by Bruno Jetin 
    Abstract: This article estimates the import dependency of the USA and the European Union on the raw materials needed to produce batteries that equip electric vehicles. The dependency is very high on many critical materials and on batteries themselves. In a geopolitical context marked by the rising USA-China rivalry and new cold wars, it has prompted the USA and the EU to support local mining and processing of critical materials in an attempt to recover their strategic autonomy. They have also deployed raw material diplomacy to secure access to resource-rich countries by favouring allied countries whenever possible. Both decisions are difficult to implement, and progress is slow. China’s dominance over the electric battery is difficult to circumscribe, especially since the USA, with the Inflation Reduction Act (IRA), does not hesitate to defend its interests at the expense of the EU. The result is a politicisation of business, forcing global production networks to align themselves with the opposing blocs.
    Keywords: electric vehicles; lithium-ion battery; critical minerals; dependency; raw materials diplomacy; China; Inflation Reduction Act; IRA; European Battery Alliance; mining.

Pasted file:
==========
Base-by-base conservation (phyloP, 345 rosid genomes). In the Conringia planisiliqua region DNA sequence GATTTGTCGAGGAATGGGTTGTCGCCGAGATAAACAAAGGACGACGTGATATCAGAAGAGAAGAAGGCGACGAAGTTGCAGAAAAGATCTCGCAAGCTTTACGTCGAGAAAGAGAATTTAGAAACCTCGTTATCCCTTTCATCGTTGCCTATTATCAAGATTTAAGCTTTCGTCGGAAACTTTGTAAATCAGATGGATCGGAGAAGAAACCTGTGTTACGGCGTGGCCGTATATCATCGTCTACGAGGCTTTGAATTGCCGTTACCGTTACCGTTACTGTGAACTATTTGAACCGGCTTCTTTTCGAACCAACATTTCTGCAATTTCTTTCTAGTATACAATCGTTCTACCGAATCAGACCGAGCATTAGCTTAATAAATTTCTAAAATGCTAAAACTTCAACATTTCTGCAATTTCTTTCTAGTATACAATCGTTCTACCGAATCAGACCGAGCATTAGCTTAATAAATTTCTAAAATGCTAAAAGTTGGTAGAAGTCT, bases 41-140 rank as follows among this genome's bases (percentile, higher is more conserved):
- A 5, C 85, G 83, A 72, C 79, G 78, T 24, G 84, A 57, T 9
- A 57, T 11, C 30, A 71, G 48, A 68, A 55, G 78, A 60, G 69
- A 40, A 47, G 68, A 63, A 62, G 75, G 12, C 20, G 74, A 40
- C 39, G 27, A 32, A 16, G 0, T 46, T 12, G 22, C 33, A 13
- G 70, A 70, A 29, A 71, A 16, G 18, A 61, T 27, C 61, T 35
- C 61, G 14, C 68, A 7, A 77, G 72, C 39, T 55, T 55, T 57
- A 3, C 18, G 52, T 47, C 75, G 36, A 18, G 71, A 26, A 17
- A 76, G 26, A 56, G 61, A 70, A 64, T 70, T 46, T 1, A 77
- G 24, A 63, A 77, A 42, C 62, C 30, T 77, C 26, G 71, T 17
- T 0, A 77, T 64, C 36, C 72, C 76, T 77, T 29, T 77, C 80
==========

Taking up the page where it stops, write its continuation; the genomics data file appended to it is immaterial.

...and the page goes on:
DOI: 10.1504/IJATM.2023.10059315
  • Work and employment in the lithium-ion battery industry for electric vehicles: a preliminary overview   Order a copy of this article
    by Tommaso Pardi 
    Abstract: The article develops a general overview of the main economic, political and institutional factors that are shaping the structuring of the fast emerging lithium-ion battery industry for electric vehicles and their implications for the quality of jobs that are created. It also characterises the evolving employment relationships of the three main groups of battery makers: the incumbent group of East-Asia companies; the
    Keywords: lithium-ion battery industry; work and employment; industrial policies; start-ups; OEMS; electric vehicles.
    DOI: 10.1504/IJATM.2023.10059845

Special Issue on: From Oil to Electricity, are High Voltage Batteries a Game Changer

  • When regulations shape the future of an industry, the case of the high voltage battery   Order a copy of this article
    by Christophe Midler, Marc Alochet 
    Abstract: In China, Europe and the USA, the transition from thermal to battery electric vehicles is ongoing under the effect of technology forcing regulations. We investigate whether and how those related to high voltage batteries could shape the future of the automotive industry. While China is leading the way, Europe and the USA, with very high levels of funding, are racing against time to catch up and develop a sustainable battery value chain controlled by local champions. As the US resorts to protectionism, we hypothesise that we may see the emergence of three geographic production hubs, ending the globalisation of the battery industry.
    Keywords: high voltage battery; zero emission vehicle; ZEV; regulation; China; Europe; USA; battery manufacturing; battery supply chain; localisation.
    DOI: 10.1504/IJATM.2023.10060522